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A comparison of monitoring designs to assess wildlife community parameters across spatial scales

April 7, 2022

Dedicated long-term monitoring at appropriate spatial and temporal scales is necessary to understand biodiversity losses and develop effective conservation plans. Wildlife monitoring is often achieved by obtaining data at a combination of spatial scales, ranging from local to broad, to understand the status, trends, and drivers of individual species or whole communities and their dynamics. However, limited resources for monitoring necessitates tradeoffs in the scope and scale of data collection. Careful consideration of the spatial and temporal allocation of finite sampling effort is crucial for monitoring programs that span multiple spatial scales. Here we evaluate the ability of five monitoring designs - stratified random, weighted effort, indicator unit, rotating panel, and split panel - to recover parameter values that describe the status (occupancy), trends (change in occupancy), and drivers (spatially-varying covariate and an autologistic term) of wildlife communities at two spatial scales. Using an amphibian monitoring program that spans a network of U.S. National Parks as a motivating example, we conducted a simulation study for a regional community occupancy sampling program to compare the monitoring designs across varying levels of sampling effort (ranging from 10 to 50%). We found that the stratified random design outperformed the other designs for most parameters of interest at both scales, and was thus generally preferable in balancing the estimation of status, trends, and drivers across scales. However, we found that other designs had improved performance in specific situations. For example, the rotating panel design performed best at estimating spatial drivers at a regional level. Thus, our results highlight the nuanced scenarios in which various design strategies may be preferred, and offer guidance as to how managers can balance common tradeoffs in large-scale and long-term monitoring programs in terms of the specific knowledge gained. Monitoring designs that improve accuracy in parameter estimates are needed to guide conservation policy and management decisions in the face of broad-scaled environmental challenges, but the preferred design is sensitive to the specific objectives of a monitoring program.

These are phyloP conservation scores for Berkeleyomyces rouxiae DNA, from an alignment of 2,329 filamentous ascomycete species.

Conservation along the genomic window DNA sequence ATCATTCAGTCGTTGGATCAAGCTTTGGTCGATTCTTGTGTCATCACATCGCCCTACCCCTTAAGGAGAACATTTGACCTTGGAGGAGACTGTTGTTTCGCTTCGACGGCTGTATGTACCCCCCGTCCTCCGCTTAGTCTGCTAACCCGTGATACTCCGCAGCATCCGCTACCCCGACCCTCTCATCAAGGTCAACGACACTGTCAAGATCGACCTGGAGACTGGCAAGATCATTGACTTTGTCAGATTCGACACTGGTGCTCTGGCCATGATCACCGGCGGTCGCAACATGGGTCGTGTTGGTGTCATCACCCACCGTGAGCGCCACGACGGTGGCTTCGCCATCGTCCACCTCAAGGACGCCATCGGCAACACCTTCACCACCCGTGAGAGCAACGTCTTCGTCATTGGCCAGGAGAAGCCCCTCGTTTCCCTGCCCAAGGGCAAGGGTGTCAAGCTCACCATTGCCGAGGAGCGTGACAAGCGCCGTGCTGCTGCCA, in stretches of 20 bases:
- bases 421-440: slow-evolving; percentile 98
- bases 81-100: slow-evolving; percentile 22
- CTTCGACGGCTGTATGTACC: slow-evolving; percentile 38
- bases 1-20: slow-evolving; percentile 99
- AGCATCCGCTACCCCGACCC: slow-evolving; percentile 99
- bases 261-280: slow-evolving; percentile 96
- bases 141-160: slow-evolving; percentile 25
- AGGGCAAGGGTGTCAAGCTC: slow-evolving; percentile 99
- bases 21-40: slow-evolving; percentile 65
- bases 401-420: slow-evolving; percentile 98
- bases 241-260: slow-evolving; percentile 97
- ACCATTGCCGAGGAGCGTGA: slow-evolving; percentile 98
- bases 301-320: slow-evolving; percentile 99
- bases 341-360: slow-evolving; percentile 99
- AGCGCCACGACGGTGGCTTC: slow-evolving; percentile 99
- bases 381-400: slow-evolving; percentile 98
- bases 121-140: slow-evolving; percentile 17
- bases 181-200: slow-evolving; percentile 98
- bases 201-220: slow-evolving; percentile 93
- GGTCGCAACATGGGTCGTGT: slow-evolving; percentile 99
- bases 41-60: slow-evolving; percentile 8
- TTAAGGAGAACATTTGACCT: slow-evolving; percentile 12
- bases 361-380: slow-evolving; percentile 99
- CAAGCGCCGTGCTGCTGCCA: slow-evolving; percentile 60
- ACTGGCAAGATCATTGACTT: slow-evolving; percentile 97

Citation Information

Publication Year 2022
Title A comparison of monitoring designs to assess wildlife community parameters across spatial scales
DOI 10.1002/eap.2621
Authors Alexander Wright, Evan H. Campbell Grant, Elise F. Zipkin
Publication Type Article
Publication Subtype Journal Article
Series Title Ecological Applications
Series Number
Index ID 70230644
Record Source USGS Publications Warehouse
USGS Organization Eastern Ecological Science Center

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